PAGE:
Good Businesses at Good Prices

[i].  Since each decile represents several hundred stocks (and is therefore unrealistic for individual investors to manage) I’ve also included a concentrated, 25 stock strategy which selects the best stocks in the market by this measure. So does this simple measure help you find stocks that will outperform the market? The answer is a qualified yes. The top 20% of the market by the P/B-to-ROE measure does tend to outperform by a decent margin…but the concentrated portfolio isn’t as impressive.


Here are the results for the 10 deciles—and the 25-stock strategy—versus the market. Both of the top two deciles outperform the market, but the second decile provides the highest Sharpe ratio.

More curious is that the concentrated version doesn’t do all that well. While it does beat the market over the very long term, it is not at all consistent. In rolling 10-year periods, it only beats the all stock universe 26% of the time—before costs. If transaction costs and taxes were factored in, it wouldn’t be worth it.  As for the top decile, you’d have to be very patient to win with this strategy. There has been a 1-in-5 chance, historically, that the best decile underperforms the market in a 5-year period–and again, that is before costs.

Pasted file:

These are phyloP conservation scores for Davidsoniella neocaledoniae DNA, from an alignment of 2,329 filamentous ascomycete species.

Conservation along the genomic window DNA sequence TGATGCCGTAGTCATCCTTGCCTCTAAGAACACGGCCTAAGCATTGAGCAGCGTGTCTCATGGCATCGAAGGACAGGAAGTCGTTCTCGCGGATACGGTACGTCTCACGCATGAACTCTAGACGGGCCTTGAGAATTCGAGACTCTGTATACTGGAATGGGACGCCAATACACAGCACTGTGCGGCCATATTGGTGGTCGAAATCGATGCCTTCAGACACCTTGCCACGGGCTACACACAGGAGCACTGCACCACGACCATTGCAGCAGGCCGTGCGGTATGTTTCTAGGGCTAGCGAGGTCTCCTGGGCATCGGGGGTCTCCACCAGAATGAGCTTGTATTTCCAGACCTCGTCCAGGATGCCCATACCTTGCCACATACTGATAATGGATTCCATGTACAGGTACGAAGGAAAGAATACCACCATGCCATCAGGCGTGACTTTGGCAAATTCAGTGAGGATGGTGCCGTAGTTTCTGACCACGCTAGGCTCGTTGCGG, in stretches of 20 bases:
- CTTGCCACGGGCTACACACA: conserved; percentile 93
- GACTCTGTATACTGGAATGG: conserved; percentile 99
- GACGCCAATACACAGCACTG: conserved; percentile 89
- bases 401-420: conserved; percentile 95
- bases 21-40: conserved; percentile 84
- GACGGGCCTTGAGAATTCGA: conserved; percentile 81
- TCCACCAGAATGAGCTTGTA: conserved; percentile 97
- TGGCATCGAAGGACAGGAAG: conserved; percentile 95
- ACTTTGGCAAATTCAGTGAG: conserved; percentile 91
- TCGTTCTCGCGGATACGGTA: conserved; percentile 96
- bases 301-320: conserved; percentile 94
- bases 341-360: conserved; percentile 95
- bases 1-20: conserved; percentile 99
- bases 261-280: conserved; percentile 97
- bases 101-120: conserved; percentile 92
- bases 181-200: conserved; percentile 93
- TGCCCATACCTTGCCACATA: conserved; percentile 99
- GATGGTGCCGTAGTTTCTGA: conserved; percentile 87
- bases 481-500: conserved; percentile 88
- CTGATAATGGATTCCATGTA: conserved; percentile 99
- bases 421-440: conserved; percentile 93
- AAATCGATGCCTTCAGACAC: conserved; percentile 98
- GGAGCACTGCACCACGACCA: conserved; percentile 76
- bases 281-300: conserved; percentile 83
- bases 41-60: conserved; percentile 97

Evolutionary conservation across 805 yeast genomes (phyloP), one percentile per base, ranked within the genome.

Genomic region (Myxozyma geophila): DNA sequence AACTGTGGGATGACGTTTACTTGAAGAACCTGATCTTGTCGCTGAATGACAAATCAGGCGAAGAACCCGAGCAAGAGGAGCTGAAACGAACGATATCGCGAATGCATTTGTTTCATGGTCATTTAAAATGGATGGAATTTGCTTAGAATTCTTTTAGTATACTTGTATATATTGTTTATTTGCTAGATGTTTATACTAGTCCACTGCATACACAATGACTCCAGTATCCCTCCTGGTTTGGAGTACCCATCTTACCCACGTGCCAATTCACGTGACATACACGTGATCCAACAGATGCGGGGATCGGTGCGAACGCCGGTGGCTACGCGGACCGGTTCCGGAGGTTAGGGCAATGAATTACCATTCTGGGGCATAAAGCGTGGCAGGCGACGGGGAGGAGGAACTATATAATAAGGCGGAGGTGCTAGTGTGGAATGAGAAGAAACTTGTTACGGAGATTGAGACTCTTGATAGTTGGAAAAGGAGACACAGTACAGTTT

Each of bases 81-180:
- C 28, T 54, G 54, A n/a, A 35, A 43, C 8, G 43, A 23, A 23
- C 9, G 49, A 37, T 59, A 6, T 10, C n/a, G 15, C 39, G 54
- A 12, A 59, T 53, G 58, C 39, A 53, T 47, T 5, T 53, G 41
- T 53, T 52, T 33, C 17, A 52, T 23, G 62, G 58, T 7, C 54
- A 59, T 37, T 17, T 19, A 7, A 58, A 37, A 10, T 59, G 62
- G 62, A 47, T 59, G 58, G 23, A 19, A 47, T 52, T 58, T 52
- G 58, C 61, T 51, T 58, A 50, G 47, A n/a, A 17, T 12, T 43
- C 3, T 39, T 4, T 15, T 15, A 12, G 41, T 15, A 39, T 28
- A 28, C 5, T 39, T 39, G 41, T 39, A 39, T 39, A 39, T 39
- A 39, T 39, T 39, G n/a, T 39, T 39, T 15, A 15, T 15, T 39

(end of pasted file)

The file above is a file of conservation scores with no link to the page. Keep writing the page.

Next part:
I should note that price-to-book is the least impressive value factor I’ve tested, and ROE is the least impressive measure of quality/profitability. EBITDA/EV, for example, yields much better results than P/B, and ROIC yields much better results than ROE. Is this just historical coincidence, a small bit of data mining? It is impossible to say, but there are compelling reasons for using factors other than P/B and ROE—but that’s a topic for another post.

Let me know if you have other ideas for testing, email me at


[i] Deciles are rebalanced on a rolling annual basis, and companies with negative earning and/or negative equity are excluded.